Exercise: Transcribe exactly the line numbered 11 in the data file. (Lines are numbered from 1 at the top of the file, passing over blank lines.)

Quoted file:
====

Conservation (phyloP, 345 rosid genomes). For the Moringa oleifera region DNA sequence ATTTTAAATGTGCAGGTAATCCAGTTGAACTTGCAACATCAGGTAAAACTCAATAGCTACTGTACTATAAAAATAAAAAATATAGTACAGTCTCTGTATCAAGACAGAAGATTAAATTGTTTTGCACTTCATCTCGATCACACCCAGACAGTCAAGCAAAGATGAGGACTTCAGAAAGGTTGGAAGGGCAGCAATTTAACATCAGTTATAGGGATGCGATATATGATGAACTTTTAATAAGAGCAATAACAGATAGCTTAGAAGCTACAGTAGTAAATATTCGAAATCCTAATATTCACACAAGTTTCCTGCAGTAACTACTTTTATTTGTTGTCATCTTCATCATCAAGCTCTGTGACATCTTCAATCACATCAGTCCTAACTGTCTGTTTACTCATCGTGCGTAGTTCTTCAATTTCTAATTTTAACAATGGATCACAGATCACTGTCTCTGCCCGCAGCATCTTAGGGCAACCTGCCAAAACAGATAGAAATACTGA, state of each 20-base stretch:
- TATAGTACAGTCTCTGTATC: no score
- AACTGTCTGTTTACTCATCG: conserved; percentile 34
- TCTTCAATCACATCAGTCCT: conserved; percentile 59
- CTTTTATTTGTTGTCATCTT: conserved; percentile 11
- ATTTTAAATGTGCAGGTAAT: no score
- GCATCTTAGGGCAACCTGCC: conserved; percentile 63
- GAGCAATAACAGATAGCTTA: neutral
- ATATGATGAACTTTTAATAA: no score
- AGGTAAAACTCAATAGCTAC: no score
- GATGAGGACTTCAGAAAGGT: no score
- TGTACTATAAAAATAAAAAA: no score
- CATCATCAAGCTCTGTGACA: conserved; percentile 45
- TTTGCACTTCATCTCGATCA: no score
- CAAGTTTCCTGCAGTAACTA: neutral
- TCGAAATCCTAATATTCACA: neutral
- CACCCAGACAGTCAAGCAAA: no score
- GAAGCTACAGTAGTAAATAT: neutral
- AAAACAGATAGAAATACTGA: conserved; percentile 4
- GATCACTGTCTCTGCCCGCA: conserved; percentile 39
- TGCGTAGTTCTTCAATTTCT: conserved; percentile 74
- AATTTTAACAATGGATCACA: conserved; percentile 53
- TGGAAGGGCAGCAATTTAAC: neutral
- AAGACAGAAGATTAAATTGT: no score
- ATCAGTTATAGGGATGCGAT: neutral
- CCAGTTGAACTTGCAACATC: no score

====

- GATGAGGACTTCAGAAAGGT: no score